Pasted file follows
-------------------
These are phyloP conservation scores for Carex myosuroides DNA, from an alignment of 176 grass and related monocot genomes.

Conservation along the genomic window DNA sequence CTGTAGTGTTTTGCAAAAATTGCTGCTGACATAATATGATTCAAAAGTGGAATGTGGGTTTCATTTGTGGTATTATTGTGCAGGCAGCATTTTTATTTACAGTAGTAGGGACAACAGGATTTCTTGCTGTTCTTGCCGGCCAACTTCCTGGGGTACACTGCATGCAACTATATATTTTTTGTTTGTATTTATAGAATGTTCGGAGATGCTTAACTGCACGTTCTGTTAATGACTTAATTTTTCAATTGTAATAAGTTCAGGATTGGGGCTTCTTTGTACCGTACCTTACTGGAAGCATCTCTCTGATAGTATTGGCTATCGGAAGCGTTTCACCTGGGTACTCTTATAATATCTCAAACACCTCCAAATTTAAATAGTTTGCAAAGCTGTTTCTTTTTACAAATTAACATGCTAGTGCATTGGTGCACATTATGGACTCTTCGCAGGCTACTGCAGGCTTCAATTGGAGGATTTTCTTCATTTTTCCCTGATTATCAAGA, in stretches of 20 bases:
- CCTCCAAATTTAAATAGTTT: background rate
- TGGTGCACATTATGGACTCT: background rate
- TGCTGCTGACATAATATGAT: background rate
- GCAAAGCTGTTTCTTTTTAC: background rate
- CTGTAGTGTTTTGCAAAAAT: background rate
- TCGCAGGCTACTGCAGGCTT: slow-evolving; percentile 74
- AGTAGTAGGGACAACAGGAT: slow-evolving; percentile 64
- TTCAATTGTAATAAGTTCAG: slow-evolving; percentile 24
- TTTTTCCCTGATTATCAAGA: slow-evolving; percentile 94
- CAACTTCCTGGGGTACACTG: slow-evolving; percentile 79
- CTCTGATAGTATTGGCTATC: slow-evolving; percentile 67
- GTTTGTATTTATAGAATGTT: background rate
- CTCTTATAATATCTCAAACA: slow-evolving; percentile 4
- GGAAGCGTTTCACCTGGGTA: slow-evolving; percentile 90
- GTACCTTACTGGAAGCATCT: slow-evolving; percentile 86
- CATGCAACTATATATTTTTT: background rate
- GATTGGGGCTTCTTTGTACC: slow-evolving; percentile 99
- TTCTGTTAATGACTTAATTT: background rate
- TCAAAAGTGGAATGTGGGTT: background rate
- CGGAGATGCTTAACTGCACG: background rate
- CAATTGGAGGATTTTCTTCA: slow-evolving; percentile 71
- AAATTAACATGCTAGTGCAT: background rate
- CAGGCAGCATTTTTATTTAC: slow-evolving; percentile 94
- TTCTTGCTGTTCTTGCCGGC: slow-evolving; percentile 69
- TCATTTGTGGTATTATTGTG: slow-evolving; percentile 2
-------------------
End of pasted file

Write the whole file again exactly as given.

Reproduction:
These are phyloP conservation scores for Carex myosuroides DNA, from an alignment of 176 grass and related monocot genomes.

Conservation along the genomic window DNA sequence CTGTAGTGTTTTGCAAAAATTGCTGCTGACATAATATGATTCAAAAGTGGAATGTGGGTTTCATTTGTGGTATTATTGTGCAGGCAGCATTTTTATTTACAGTAGTAGGGACAACAGGATTTCTTGCTGTTCTTGCCGGCCAACTTCCTGGGGTACACTGCATGCAACTATATATTTTTTGTTTGTATTTATAGAATGTTCGGAGATGCTTAACTGCACGTTCTGTTAATGACTTAATTTTTCAATTGTAATAAGTTCAGGATTGGGGCTTCTTTGTACCGTACCTTACTGGAAGCATCTCTCTGATAGTATTGGCTATCGGAAGCGTTTCACCTGGGTACTCTTATAATATCTCAAACACCTCCAAATTTAAATAGTTTGCAAAGCTGTTTCTTTTTACAAATTAACATGCTAGTGCATTGGTGCACATTATGGACTCTTCGCAGGCTACTGCAGGCTTCAATTGGAGGATTTTCTTCATTTTTCCCTGATTATCAAGA, in stretches of 20 bases:
- CCTCCAAATTTAAATAGTTT: background rate
- TGGTGCACATTATGGACTCT: background rate
- TGCTGCTGACATAATATGAT: background rate
- GCAAAGCTGTTTCTTTTTAC: background rate
- CTGTAGTGTTTTGCAAAAAT: background rate
- TCGCAGGCTACTGCAGGCTT: slow-evolving; percentile 74
- AGTAGTAGGGACAACAGGAT: slow-evolving; percentile 64
- TTCAATTGTAATAAGTTCAG: slow-evolving; percentile 24
- TTTTTCCCTGATTATCAAGA: slow-evolving; percentile 94
- CAACTTCCTGGGGTACACTG: slow-evolving; percentile 79
- CTCTGATAGTATTGGCTATC: slow-evolving; percentile 67
- GTTTGTATTTATAGAATGTT: background rate
- CTCTTATAATATCTCAAACA: slow-evolving; percentile 4
- GGAAGCGTTTCACCTGGGTA: slow-evolving; percentile 90
- GTACCTTACTGGAAGCATCT: slow-evolving; percentile 86
- CATGCAACTATATATTTTTT: background rate
- GATTGGGGCTTCTTTGTACC: slow-evolving; percentile 99
- TTCTGTTAATGACTTAATTT: background rate
- TCAAAAGTGGAATGTGGGTT: background rate
- CGGAGATGCTTAACTGCACG: background rate
- CAATTGGAGGATTTTCTTCA: slow-evolving; percentile 71
- AAATTAACATGCTAGTGCAT: background rate
- CAGGCAGCATTTTTATTTAC: slow-evolving; percentile 94
- TTCTTGCTGTTCTTGCCGGC: slow-evolving; percentile 69
- TCATTTGTGGTATTATTGTG: slow-evolving; percentile 2